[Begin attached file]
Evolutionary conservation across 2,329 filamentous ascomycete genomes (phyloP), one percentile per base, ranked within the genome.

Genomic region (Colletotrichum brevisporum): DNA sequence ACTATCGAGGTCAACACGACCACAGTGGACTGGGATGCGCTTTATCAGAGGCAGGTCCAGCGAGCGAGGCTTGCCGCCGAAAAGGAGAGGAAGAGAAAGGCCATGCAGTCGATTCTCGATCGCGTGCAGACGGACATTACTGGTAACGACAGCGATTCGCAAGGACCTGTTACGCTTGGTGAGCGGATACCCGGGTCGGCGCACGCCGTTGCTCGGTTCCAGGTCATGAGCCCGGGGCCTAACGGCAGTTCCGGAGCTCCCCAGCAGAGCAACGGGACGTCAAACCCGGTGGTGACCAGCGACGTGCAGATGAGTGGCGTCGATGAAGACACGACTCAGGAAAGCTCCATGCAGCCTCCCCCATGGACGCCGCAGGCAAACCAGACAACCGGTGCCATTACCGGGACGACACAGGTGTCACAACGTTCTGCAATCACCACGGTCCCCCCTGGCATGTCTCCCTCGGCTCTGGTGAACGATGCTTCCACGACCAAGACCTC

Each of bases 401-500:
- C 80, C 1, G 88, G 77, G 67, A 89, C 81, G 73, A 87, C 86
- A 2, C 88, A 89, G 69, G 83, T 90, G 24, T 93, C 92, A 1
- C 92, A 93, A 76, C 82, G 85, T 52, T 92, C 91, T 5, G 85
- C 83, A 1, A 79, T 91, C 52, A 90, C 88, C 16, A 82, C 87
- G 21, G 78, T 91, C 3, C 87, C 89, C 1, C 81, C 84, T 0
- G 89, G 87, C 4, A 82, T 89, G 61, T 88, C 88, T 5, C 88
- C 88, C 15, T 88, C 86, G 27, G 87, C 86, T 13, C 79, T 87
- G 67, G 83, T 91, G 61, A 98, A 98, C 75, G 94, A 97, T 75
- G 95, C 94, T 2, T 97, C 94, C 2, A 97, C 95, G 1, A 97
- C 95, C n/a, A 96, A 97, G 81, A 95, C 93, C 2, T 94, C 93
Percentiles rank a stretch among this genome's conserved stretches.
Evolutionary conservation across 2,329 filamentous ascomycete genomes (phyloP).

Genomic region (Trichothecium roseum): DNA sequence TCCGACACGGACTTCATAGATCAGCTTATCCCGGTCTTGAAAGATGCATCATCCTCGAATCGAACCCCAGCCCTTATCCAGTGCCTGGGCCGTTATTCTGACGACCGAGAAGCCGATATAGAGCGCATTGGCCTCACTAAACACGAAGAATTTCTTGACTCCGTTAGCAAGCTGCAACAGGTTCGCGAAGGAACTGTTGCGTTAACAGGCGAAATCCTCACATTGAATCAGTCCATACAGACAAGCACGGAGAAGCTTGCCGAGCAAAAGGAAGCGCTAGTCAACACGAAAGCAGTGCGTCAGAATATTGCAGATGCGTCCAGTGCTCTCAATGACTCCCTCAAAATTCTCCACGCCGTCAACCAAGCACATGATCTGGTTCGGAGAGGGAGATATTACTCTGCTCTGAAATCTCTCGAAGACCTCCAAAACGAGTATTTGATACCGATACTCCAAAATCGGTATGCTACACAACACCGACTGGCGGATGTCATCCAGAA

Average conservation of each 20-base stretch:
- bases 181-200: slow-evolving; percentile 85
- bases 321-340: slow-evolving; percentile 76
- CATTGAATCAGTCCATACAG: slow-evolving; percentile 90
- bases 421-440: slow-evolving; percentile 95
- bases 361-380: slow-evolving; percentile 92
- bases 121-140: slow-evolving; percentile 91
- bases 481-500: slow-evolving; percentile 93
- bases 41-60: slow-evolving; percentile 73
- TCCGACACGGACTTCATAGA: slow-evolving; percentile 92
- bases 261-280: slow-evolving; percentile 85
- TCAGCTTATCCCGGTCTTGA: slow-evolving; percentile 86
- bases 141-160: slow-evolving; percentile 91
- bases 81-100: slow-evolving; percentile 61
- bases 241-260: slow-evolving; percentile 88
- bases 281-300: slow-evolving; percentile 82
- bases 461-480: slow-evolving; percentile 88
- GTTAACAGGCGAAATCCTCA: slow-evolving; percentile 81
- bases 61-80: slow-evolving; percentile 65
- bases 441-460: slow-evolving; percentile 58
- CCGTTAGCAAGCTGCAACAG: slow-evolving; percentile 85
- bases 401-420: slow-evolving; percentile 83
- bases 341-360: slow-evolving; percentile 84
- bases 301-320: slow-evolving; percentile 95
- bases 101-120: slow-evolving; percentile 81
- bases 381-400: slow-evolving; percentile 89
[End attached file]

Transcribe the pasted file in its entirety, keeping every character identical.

Evolutionary conservation across 2,329 filamentous ascomycete genomes (phyloP), one percentile per base, ranked within the genome.

Genomic region (Colletotrichum brevisporum): DNA sequence ACTATCGAGGTCAACACGACCACAGTGGACTGGGATGCGCTTTATCAGAGGCAGGTCCAGCGAGCGAGGCTTGCCGCCGAAAAGGAGAGGAAGAGAAAGGCCATGCAGTCGATTCTCGATCGCGTGCAGACGGACATTACTGGTAACGACAGCGATTCGCAAGGACCTGTTACGCTTGGTGAGCGGATACCCGGGTCGGCGCACGCCGTTGCTCGGTTCCAGGTCATGAGCCCGGGGCCTAACGGCAGTTCCGGAGCTCCCCAGCAGAGCAACGGGACGTCAAACCCGGTGGTGACCAGCGACGTGCAGATGAGTGGCGTCGATGAAGACACGACTCAGGAAAGCTCCATGCAGCCTCCCCCATGGACGCCGCAGGCAAACCAGACAACCGGTGCCATTACCGGGACGACACAGGTGTCACAACGTTCTGCAATCACCACGGTCCCCCCTGGCATGTCTCCCTCGGCTCTGGTGAACGATGCTTCCACGACCAAGACCTC

Each of bases 401-500:
- C 80, C 1, G 88, G 77, G 67, A 89, C 81, G 73, A 87, C 86
- A 2, C 88, A 89, G 69, G 83, T 90, G 24, T 93, C 92, A 1
- C 92, A 93, A 76, C 82, G 85, T 52, T 92, C 91, T 5, G 85
- C 83, A 1, A 79, T 91, C 52, A 90, C 88, C 16, A 82, C 87
- G 21, G 78, T 91, C 3, C 87, C 89, C 1, C 81, C 84, T 0
- G 89, G 87, C 4, A 82, T 89, G 61, T 88, C 88, T 5, C 88
- C 88, C 15, T 88, C 86, G 27, G 87, C 86, T 13, C 79, T 87
- G 67, G 83, T 91, G 61, A 98, A 98, C 75, G 94, A 97, T 75
- G 95, C 94, T 2, T 97, C 94, C 2, A 97, C 95, G 1, A 97
- C 95, C n/a, A 96, A 97, G 81, A 95, C 93, C 2, T 94, C 93
Percentiles rank a stretch among this genome's conserved stretches.
Evolutionary conservation across 2,329 filamentous ascomycete genomes (phyloP).

Genomic region (Trichothecium roseum): DNA sequence TCCGACACGGACTTCATAGATCAGCTTATCCCGGTCTTGAAAGATGCATCATCCTCGAATCGAACCCCAGCCCTTATCCAGTGCCTGGGCCGTTATTCTGACGACCGAGAAGCCGATATAGAGCGCATTGGCCTCACTAAACACGAAGAATTTCTTGACTCCGTTAGCAAGCTGCAACAGGTTCGCGAAGGAACTGTTGCGTTAACAGGCGAAATCCTCACATTGAATCAGTCCATACAGACAAGCACGGAGAAGCTTGCCGAGCAAAAGGAAGCGCTAGTCAACACGAAAGCAGTGCGTCAGAATATTGCAGATGCGTCCAGTGCTCTCAATGACTCCCTCAAAATTCTCCACGCCGTCAACCAAGCACATGATCTGGTTCGGAGAGGGAGATATTACTCTGCTCTGAAATCTCTCGAAGACCTCCAAAACGAGTATTTGATACCGATACTCCAAAATCGGTATGCTACACAACACCGACTGGCGGATGTCATCCAGAA

Average conservation of each 20-base stretch:
- bases 181-200: slow-evolving; percentile 85
- bases 321-340: slow-evolving; percentile 76
- CATTGAATCAGTCCATACAG: slow-evolving; percentile 90
- bases 421-440: slow-evolving; percentile 95
- bases 361-380: slow-evolving; percentile 92
- bases 121-140: slow-evolving; percentile 91
- bases 481-500: slow-evolving; percentile 93
- bases 41-60: slow-evolving; percentile 73
- TCCGACACGGACTTCATAGA: slow-evolving; percentile 92
- bases 261-280: slow-evolving; percentile 85
- TCAGCTTATCCCGGTCTTGA: slow-evolving; percentile 86
- bases 141-160: slow-evolving; percentile 91
- bases 81-100: slow-evolving; percentile 61
- bases 241-260: slow-evolving; percentile 88
- bases 281-300: slow-evolving; percentile 82
- bases 461-480: slow-evolving; percentile 88
- GTTAACAGGCGAAATCCTCA: slow-evolving; percentile 81
- bases 61-80: slow-evolving; percentile 65
- bases 441-460: slow-evolving; percentile 58
- CCGTTAGCAAGCTGCAACAG: slow-evolving; percentile 85
- bases 401-420: slow-evolving; percentile 83
- bases 341-360: slow-evolving; percentile 84
- bases 301-320: slow-evolving; percentile 95
- bases 101-120: slow-evolving; percentile 81
- bases 381-400: slow-evolving; percentile 89